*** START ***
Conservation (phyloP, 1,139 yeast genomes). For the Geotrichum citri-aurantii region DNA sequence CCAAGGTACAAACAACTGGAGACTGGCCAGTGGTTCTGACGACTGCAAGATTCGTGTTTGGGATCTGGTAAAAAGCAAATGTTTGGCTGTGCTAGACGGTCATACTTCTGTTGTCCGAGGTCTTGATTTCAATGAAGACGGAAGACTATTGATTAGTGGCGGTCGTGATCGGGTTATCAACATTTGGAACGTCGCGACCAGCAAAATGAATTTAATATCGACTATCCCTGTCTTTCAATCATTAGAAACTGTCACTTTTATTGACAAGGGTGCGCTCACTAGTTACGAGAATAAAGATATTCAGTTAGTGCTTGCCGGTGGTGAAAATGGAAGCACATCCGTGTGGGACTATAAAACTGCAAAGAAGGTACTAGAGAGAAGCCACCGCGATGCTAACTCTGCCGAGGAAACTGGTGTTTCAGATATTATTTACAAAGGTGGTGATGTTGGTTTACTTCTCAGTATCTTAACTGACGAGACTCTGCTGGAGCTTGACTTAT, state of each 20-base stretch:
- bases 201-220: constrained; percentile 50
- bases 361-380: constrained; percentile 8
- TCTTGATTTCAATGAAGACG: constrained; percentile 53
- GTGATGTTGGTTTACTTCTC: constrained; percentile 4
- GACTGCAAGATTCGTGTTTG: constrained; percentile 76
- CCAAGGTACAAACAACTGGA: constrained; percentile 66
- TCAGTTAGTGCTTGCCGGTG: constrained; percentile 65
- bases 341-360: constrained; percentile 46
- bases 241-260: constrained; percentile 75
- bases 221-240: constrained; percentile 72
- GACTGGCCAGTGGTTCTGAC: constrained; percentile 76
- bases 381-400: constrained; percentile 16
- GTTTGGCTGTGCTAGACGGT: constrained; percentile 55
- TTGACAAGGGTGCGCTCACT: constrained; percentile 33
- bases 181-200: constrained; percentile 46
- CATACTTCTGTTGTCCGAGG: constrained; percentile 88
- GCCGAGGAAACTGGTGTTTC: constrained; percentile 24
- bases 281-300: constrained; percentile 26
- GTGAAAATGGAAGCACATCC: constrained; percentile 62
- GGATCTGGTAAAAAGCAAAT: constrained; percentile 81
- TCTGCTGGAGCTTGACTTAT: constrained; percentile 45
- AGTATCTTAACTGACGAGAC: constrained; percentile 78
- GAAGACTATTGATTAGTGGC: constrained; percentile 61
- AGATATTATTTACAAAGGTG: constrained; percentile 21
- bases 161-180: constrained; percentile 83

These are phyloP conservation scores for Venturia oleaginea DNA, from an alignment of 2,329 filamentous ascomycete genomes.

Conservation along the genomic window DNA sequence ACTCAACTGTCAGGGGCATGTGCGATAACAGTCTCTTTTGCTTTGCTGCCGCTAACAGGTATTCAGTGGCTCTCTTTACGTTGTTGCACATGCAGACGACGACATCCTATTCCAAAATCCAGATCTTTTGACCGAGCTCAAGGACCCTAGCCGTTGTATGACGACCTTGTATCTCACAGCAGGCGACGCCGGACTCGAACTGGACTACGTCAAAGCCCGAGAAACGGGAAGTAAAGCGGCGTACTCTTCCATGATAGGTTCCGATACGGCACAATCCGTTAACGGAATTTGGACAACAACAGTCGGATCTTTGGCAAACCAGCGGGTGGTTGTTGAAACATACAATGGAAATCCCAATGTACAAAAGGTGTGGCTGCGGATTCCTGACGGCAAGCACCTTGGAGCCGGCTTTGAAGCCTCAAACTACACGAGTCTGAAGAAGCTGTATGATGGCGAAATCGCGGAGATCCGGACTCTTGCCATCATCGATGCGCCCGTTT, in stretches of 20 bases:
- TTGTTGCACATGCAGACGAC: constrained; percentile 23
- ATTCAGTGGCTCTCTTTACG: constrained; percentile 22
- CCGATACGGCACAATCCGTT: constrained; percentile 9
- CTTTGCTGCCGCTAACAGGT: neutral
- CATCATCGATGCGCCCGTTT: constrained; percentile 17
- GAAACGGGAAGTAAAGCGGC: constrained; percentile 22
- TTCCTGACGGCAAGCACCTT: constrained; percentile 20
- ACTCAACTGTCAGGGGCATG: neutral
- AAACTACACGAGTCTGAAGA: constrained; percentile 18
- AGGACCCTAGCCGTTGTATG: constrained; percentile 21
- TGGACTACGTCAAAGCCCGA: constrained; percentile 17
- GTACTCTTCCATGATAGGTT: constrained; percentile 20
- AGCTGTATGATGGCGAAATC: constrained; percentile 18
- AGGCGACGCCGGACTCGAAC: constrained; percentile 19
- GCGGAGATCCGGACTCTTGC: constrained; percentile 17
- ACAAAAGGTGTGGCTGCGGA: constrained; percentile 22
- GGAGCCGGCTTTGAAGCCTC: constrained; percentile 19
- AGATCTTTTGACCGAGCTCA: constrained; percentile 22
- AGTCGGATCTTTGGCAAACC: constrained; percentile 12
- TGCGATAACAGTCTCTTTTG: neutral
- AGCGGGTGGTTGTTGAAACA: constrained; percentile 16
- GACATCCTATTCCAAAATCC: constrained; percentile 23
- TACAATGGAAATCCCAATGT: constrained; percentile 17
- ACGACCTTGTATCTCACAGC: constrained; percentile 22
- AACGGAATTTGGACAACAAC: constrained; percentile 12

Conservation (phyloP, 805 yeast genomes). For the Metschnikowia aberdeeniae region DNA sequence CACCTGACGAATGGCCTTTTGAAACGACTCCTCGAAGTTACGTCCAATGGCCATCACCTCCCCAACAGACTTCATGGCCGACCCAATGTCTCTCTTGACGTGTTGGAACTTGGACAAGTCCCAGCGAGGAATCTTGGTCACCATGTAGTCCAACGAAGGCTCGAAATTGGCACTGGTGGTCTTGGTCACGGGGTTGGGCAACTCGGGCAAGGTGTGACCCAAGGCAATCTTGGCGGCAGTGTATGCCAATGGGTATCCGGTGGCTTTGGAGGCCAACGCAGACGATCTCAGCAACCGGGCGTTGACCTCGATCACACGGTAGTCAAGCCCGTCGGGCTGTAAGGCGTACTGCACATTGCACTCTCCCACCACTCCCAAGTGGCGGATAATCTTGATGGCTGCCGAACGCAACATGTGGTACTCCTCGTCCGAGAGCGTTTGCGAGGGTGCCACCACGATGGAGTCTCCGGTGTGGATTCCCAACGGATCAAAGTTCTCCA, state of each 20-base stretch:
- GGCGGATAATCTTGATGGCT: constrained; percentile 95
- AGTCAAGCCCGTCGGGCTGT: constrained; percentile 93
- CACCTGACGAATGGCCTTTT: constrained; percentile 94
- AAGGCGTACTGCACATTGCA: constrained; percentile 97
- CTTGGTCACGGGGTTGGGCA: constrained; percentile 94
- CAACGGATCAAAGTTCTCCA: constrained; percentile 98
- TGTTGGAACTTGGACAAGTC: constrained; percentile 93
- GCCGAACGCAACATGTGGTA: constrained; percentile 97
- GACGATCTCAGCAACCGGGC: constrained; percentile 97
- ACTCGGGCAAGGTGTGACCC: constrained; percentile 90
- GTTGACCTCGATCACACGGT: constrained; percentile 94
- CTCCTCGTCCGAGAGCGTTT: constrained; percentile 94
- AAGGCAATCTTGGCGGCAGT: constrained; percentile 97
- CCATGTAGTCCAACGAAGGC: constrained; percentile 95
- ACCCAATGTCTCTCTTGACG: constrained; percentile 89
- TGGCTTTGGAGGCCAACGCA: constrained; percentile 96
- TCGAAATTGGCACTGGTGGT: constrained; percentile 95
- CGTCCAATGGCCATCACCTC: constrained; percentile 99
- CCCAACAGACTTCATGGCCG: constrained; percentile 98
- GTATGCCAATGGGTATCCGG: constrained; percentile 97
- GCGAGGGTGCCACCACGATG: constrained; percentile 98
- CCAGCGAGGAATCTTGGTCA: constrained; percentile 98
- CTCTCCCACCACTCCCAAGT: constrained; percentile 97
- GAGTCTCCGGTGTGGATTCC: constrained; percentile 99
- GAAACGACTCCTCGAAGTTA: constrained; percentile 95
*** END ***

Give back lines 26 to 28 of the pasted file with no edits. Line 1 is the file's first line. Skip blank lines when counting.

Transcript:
- bases 161-180: constrained; percentile 83

These are phyloP conservation scores for Venturia oleaginea DNA, from an alignment of 2,329 filamentous ascomycete genomes.

Conservation along the genomic window DNA sequence ACTCAACTGTCAGGGGCATGTGCGATAACAGTCTCTTTTGCTTTGCTGCCGCTAACAGGTATTCAGTGGCTCTCTTTACGTTGTTGCACATGCAGACGACGACATCCTATTCCAAAATCCAGATCTTTTGACCGAGCTCAAGGACCCTAGCCGTTGTATGACGACCTTGTATCTCACAGCAGGCGACGCCGGACTCGAACTGGACTACGTCAAAGCCCGAGAAACGGGAAGTAAAGCGGCGTACTCTTCCATGATAGGTTCCGATACGGCACAATCCGTTAACGGAATTTGGACAACAACAGTCGGATCTTTGGCAAACCAGCGGGTGGTTGTTGAAACATACAATGGAAATCCCAATGTACAAAAGGTGTGGCTGCGGATTCCTGACGGCAAGCACCTTGGAGCCGGCTTTGAAGCCTCAAACTACACGAGTCTGAAGAAGCTGTATGATGGCGAAATCGCGGAGATCCGGACTCTTGCCATCATCGATGCGCCCGTTT, in stretches of 20 bases: